Public sector pay – did the government massage the statistics to make its case?

Using a statistical sleight of hand, the government is trying to disguise the full horror of what's happening to public sector pay.

Using a statistical sleight of hand, the government is trying to disguise the full horror of what’s happening to public sector pay

The July 10 public sector strikes provoked a bitter war of words, with the government condemning the strikes as “unnecessary”. One assertion was that public sector pay growth had held up rather better than the private sector.

However the government is being disingenuous in relying on a figure that precedes their election to power. In fact, when we turn our attention to the coalition’s record it is the private sector that has seen faster earnings growth.

The TUC general secretary has written to Francis Maude to question the government’s statement, which pulled off the clever conjuring trick of being misleading without being untrue.

Bear in mind that all statisticians know that it is sometimes easy to radically revise the results by picking a different base year.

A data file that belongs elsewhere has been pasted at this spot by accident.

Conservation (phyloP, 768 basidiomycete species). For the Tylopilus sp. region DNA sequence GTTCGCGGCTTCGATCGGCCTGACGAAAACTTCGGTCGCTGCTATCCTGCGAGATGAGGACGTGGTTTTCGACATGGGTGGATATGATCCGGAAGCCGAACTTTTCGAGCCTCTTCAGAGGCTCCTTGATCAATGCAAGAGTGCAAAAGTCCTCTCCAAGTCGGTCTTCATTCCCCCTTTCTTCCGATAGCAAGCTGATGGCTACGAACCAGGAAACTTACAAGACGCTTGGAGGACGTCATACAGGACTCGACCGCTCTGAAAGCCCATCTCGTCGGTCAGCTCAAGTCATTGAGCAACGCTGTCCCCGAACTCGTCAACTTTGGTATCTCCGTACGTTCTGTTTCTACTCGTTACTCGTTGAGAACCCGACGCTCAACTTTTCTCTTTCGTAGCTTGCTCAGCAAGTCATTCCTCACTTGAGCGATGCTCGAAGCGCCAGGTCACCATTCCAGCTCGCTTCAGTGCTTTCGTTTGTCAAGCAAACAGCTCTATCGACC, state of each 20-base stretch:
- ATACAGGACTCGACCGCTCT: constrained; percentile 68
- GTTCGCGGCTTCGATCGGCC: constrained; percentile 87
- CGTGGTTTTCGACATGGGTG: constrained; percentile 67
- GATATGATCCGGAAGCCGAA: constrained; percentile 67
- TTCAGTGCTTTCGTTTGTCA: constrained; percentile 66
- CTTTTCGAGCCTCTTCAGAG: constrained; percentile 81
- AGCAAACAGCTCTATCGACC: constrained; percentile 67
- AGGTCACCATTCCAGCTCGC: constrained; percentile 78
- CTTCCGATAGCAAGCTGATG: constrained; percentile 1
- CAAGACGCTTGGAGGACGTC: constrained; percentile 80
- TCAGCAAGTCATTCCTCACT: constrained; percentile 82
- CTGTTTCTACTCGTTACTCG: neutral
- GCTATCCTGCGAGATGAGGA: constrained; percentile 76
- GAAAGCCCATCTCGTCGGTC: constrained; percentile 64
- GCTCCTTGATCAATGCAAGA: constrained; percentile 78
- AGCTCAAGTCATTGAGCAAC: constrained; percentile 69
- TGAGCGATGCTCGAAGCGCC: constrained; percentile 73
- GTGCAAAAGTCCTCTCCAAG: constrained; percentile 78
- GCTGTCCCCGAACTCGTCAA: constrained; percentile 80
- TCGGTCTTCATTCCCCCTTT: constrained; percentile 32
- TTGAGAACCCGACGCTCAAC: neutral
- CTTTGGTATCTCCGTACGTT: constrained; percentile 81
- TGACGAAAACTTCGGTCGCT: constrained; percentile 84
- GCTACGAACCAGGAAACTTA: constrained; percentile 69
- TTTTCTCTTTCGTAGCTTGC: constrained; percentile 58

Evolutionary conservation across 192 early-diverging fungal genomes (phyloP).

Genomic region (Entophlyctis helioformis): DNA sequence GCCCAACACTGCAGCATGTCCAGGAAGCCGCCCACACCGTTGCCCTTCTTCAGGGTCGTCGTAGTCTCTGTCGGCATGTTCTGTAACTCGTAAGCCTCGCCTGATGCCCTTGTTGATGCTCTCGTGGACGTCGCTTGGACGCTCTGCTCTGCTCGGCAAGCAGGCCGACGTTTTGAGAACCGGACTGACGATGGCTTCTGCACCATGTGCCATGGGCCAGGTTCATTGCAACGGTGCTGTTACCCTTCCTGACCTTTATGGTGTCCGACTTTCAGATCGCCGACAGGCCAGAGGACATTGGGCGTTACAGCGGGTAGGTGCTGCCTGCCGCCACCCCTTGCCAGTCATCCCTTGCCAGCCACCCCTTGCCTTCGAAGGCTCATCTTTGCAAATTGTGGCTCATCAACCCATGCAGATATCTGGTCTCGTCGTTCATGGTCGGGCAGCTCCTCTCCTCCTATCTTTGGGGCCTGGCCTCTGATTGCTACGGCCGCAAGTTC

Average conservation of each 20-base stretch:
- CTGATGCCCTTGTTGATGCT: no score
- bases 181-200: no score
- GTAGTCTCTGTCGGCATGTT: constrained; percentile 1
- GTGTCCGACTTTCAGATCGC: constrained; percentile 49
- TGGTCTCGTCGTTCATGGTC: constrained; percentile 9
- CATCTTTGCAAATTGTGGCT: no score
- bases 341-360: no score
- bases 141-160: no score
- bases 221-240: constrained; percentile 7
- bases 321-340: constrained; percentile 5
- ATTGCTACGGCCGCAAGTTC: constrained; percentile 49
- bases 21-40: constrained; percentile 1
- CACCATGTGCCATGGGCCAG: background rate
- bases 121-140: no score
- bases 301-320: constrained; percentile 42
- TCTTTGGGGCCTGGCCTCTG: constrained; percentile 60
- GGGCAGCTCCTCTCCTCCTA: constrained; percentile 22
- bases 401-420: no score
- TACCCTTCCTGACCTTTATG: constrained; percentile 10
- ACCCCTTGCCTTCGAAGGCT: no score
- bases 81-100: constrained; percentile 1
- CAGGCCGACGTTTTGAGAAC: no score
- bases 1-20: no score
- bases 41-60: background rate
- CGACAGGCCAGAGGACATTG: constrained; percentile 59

The government chose to base its claim for healthy public sector pay growth on measuring from the onset of the 2008 recession. Measuring from spring 2008, ONS reports that public sector earnings have grown by 12.3 per cent and private sector earnings by 9.3 per cent.

But this includes two years of Labour government. If we shift our focus just to the period when the current government was in power, the results are starkly reversed. Measuring from spring 2010, public sector pay has grown by just 4.2 per cent and private sector pay by half as much again – up by 6.7 per cent.

Frances O’Grady has told the Cabinet Office secretary that that there is much to be said for the government looking at the period for which it has had responsibility, otherwise there is a danger that, in a climate of failing trust, many will “believe that government simply picked the base year that best supports its case”.

But even the cute little comparisons that I have reported do not reveal the full horror of what has happened to pay, as they do not take inflation into account. The stark truth is that real pay has fallen substantially for both public sector and private sector workers.

Taking CPI inflation into account, the value of real pay has declined under the current government, with the purchasing power of private sector workers falling by 4.4 per cent since the general election and real public sector pay down by 6.7 per cent

There is only one cure for this malady, Britain needs a pay rise as a matter of urgency, and public sector workers must not be left behind.

Paul Sellers is a TUC policy officer

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